Leaked documents just revealed Trump’s latest attack on renewable energy

The White House plans to request massive cuts to the Department of Energy’s renewable energy and energy efficiency efforts in the next fiscal year, according to draft budget proposals.

The Washington Post is reporting that the Trump administration will ask Congress to make a 72 percent cut to the Office of Energy Efficiency and Renewable Energy for fiscal 2019. The White House is seeking only $575.5 million in spending for the programs, whereas the current spending level is set at $2.04 billion.

In addition, the draft budget documents obtained by the Post revealed that the White House is also looking to slash staff levels at the Office of Energy Efficiency and Renewable Energy from 680 workers to 450 workers.

According to the Post, Congress is likely to lessen the severity of many of the requested cuts, but the president’s budget is used as a starting point for negotiations for the next fiscal year’s final budget. The finished version of the White House’s version of the budget is set to be released in February.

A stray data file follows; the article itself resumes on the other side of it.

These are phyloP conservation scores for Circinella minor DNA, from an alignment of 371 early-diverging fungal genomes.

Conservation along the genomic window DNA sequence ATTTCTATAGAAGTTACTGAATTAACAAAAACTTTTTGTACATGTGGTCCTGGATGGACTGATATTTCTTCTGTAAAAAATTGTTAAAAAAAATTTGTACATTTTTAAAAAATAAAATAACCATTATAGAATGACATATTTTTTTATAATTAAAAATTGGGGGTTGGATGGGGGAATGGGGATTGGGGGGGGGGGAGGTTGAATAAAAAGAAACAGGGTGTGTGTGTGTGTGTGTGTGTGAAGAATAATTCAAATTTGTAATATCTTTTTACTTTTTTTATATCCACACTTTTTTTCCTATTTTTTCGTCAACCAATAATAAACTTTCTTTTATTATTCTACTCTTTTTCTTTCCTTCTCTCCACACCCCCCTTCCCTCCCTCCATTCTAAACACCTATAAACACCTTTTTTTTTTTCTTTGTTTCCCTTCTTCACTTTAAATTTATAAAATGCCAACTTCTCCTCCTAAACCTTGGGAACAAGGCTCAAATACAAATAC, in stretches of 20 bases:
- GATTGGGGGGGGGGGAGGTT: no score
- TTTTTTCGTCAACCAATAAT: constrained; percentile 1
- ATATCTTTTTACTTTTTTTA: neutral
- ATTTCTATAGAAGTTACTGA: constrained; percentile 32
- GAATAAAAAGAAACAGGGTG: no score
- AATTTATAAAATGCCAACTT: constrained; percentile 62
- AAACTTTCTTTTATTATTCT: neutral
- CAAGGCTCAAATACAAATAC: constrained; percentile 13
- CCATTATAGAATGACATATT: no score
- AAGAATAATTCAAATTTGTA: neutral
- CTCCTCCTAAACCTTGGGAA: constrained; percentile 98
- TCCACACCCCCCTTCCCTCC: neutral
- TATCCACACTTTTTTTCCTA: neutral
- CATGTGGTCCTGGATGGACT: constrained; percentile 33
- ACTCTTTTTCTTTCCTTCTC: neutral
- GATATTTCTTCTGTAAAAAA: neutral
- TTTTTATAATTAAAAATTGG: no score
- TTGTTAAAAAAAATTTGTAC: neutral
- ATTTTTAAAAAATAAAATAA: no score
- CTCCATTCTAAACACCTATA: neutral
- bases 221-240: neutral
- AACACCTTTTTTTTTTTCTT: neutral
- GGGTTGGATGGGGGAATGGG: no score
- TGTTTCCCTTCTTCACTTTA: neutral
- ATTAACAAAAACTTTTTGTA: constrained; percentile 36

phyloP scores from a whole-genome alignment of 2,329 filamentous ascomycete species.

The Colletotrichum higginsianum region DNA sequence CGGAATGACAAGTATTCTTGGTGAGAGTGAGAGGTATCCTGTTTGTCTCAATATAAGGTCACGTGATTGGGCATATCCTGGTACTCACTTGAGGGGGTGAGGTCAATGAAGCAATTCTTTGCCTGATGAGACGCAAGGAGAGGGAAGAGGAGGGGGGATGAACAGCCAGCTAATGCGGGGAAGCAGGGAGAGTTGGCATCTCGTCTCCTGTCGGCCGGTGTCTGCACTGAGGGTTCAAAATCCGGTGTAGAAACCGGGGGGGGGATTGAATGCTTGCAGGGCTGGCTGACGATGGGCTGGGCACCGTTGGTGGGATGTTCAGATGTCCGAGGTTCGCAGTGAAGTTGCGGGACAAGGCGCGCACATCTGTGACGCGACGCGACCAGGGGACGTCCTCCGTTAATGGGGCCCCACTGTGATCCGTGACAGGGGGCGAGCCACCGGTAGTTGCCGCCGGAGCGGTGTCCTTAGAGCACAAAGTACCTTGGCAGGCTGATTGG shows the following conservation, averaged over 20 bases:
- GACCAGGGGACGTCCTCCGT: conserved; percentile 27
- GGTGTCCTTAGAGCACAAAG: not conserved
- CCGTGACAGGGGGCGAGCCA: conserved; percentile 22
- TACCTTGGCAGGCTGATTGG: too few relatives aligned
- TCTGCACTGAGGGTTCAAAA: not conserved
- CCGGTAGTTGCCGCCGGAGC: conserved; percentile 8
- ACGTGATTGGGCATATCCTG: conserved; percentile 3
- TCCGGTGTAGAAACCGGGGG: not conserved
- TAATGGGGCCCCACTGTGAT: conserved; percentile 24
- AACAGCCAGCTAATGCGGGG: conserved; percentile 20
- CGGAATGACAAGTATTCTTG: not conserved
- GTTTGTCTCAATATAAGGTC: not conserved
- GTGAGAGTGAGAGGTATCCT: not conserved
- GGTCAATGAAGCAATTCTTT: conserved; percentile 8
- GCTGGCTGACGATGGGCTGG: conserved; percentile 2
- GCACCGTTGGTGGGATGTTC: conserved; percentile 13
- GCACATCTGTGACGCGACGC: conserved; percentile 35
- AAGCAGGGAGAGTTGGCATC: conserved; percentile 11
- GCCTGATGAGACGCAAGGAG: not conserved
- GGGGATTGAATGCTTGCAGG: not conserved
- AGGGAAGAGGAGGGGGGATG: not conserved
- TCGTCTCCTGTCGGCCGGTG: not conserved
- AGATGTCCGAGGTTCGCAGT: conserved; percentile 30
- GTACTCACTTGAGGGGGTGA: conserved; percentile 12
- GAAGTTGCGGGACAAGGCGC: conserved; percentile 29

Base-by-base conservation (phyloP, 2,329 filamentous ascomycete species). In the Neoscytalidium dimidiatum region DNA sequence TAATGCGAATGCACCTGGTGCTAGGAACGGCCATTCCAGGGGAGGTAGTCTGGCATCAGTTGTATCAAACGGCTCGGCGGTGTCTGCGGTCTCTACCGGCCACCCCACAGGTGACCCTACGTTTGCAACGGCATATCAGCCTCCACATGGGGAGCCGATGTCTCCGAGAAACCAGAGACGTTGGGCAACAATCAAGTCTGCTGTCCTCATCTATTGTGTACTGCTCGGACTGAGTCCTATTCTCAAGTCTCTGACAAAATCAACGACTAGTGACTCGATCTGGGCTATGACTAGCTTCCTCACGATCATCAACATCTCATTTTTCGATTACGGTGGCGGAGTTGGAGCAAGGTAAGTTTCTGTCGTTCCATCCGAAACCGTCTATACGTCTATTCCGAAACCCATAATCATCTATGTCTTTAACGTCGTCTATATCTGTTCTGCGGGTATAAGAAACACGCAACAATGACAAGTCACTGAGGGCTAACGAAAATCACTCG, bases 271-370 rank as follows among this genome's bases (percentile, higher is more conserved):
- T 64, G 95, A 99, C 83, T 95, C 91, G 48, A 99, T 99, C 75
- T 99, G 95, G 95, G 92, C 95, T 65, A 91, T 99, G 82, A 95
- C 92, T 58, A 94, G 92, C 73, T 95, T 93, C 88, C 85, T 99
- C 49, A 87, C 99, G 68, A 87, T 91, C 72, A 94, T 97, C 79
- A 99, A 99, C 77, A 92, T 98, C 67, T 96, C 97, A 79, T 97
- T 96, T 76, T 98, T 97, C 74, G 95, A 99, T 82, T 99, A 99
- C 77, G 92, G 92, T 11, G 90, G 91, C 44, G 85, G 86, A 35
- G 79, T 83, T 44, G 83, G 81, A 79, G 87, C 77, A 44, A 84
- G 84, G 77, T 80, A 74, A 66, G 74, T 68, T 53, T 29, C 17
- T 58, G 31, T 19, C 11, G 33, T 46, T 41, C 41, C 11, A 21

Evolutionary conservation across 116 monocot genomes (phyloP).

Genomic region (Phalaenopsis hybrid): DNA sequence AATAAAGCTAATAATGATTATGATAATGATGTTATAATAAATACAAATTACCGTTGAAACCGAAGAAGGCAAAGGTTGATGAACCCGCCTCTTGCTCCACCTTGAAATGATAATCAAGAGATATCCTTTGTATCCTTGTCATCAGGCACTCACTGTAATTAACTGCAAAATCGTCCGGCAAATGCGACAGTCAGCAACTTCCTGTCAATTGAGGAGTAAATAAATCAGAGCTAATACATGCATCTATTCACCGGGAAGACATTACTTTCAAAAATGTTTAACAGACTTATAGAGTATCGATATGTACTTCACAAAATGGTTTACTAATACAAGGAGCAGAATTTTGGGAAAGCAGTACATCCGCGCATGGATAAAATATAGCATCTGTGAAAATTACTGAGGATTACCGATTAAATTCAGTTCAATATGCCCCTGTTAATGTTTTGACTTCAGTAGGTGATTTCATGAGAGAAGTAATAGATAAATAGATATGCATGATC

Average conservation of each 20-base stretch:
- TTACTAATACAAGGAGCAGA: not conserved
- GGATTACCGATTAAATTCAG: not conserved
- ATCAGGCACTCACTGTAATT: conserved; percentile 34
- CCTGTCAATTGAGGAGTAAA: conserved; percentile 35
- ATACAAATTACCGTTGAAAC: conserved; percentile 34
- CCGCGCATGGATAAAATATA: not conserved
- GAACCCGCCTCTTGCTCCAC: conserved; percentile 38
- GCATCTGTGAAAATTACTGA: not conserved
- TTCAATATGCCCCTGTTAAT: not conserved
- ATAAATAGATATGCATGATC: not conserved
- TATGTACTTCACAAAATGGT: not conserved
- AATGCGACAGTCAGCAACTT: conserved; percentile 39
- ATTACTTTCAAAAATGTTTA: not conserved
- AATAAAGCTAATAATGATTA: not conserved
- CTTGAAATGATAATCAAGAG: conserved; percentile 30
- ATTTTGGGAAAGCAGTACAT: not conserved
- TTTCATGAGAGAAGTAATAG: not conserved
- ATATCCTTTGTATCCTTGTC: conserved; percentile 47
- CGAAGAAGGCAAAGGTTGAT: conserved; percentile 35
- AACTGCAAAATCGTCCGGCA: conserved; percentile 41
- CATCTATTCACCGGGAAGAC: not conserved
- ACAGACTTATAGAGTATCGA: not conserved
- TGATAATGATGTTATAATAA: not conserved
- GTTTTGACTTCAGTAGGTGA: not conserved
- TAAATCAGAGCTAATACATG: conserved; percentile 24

The news comes just one day after President Donald Trump championed fossil fuels like “beautiful clean coal” during his State of the Union Address, and a week after he imposed a controversial tariff on imported solar panels, in what many industry groups see as a major blow to solar jobs and a threat to solar project proposals.

Trump has also staffed his administration with those who have close ties to the oil industry in Energy Secretary Rick Perry and EPA head Scott Pruitt, and has signed an executive order loosening regulations regarding fossil fuel production.

Digging further into the draft budget, the Post found that the Trump administration will ask Congress to abolish the weatherization program, which has helped reduce utility bills for thousands of homeowners, and seeks to eliminate state energy grants. The budget would cut research in fuel-efficient vehicles by 82 percent, bioenergy technologies by 82 percent and solar energy technology by 78 percent.

All in all, the proposal is par for the course for a president who touted fossil fuels as he pulled the U.S. out of the Paris climate accord and declared climate change a Chinese hoax.